THE HONEST BROKER : TIME-SHARE PERILS
BY: Diane Lott/Broker
Investing in a time share has an allure for those Americans who take annual vacations but prefer to have the flexibility of going to the same place, or not, every year without the financial commitment of purchasing a vacation or secondary home. A typical timesharing plan divides a vacation condominium into 52 weeks or “shares”. Buyers may purchase one or more weeks of ownership of a condominium at a specific location. The price of that week depends upon the time of the year, the property’s amenities, the apartment or condominium’s size (square footage; beds/baths), and the location within the building.
There are laws that govern the sale of time shares, for instance, the Florida Real Estate Time-Share Act. This Act applies to all time-sharing plans within Florida and those that are sold outside of the state but marketed within the state of Florida. It also regulates the re-sale of time-shares.
The developer of the time-share property must disclose pertinent facts about the property to each potential buyer within its contract. It must establish the time-share’s duration, the amount the buyer owes, the form of ownership, and the ten-day cancellation period. Time share ownership consists of one of two types: interval or “right-to-use”. Interval ownership allows the buyer to receive a recordable deed and gives the buyer the right to sell or rent the property.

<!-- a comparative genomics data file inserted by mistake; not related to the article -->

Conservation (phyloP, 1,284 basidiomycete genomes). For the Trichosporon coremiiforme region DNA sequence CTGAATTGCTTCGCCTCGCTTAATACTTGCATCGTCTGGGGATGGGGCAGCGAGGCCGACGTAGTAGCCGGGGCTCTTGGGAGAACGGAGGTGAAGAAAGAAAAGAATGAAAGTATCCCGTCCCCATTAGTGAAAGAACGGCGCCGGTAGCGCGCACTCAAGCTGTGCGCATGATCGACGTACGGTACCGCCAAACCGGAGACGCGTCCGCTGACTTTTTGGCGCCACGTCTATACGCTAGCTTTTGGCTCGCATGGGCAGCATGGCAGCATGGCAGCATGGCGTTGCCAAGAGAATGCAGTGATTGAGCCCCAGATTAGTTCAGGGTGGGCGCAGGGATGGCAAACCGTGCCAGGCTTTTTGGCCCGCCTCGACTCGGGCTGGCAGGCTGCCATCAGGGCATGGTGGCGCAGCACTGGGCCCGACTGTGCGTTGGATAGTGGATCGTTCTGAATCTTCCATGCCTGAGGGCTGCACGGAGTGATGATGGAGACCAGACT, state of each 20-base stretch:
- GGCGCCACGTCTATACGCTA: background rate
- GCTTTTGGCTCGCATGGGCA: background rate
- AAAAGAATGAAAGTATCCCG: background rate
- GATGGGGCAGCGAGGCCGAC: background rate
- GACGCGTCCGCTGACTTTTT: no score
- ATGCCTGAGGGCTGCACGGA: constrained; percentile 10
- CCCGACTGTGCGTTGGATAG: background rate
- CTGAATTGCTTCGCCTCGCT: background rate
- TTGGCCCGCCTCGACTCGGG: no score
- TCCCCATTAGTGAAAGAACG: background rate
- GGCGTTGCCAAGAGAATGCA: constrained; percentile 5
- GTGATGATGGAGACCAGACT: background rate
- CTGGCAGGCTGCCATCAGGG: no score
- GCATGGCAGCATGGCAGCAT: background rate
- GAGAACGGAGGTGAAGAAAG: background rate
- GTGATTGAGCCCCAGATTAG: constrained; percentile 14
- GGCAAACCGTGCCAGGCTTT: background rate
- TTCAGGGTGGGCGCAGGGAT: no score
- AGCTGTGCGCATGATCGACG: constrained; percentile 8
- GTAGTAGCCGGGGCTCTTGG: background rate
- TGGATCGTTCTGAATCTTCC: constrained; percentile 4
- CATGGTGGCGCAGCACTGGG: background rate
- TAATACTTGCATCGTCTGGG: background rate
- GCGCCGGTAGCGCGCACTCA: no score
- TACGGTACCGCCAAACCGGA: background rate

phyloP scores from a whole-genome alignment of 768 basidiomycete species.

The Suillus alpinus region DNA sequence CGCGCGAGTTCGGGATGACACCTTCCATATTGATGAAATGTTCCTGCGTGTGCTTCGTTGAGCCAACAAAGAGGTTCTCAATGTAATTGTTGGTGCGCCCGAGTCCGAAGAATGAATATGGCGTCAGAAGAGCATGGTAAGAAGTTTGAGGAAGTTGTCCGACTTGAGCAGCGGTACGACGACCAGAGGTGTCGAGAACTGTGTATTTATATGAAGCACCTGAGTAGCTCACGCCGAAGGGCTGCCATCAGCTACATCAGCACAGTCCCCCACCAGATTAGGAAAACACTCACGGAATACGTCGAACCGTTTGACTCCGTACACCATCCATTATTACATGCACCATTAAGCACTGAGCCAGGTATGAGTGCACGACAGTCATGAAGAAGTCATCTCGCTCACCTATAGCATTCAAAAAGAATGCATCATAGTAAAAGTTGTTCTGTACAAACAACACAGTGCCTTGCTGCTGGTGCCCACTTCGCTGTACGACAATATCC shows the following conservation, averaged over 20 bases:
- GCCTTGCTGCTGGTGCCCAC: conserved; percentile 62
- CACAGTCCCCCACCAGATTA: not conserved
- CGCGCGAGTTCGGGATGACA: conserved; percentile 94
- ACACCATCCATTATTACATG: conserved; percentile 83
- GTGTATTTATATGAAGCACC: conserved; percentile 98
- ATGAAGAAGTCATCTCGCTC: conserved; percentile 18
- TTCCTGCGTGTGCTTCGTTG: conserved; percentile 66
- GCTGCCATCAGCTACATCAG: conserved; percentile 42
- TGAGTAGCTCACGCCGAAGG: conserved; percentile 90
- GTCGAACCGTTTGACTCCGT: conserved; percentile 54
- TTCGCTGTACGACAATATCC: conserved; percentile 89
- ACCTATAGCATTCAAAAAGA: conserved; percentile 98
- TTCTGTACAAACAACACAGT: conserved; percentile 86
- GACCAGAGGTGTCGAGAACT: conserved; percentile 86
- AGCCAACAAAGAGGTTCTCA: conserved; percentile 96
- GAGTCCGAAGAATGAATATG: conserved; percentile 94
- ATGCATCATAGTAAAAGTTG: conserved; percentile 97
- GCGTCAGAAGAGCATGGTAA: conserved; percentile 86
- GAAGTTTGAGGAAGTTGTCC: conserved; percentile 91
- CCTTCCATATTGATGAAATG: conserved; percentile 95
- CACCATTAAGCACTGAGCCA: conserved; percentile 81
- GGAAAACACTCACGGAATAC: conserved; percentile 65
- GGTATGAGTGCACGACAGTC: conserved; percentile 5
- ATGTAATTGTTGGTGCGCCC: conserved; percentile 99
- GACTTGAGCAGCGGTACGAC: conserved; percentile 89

Right-to-use time sharing is temporary, lasting from 40-99 years. After that, the property converts back to the developer. One of the main drawbacks for time-share ownership is that there are no controls or restraints to fee increases made by the management company. The owner is locked into paying the increases no matter how inflated they become. Another negative point is that prime locations and “weeks” are rarely available, or they may need to be booked well in advance.
When a buyer regrets having purchased a time share from a developer, there is “cancellation clause” within the contract that allows for the buyer to cancel the contract. The buyer can cancel without penalty within the initial 10 days of the contract by notifying the developer in writing of the intent to cancel. The notice of cancellation will be effective on the date it is sent to the developer at the developer’s address. I highly recommend that it be sent via registered mail requiring a signature to ensure that there is a paper trail.
Stay well ….
Diane Lott, Broker
Owner: Paradise Found Realty
Paradise Found Realty, Inc. of Palm City
Email: [email protected]
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